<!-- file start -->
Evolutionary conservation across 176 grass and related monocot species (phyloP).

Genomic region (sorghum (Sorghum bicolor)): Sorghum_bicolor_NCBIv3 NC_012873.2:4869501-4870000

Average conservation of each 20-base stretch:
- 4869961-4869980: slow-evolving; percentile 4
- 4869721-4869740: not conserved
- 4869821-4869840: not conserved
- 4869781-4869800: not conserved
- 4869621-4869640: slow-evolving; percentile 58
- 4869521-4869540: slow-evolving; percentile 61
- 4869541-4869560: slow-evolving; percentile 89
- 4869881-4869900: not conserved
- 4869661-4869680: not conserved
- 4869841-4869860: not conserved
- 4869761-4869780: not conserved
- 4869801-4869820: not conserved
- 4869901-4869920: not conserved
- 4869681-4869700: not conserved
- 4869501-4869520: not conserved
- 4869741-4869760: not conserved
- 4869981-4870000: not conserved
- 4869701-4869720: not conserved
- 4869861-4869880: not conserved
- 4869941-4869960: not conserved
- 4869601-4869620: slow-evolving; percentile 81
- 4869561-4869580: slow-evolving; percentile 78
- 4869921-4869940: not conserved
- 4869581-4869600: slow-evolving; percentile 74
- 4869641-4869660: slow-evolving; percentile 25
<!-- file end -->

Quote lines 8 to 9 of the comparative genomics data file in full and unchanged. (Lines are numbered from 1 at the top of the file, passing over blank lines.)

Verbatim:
- 4869621-4869640: slow-evolving; percentile 58
- 4869521-4869540: slow-evolving; percentile 61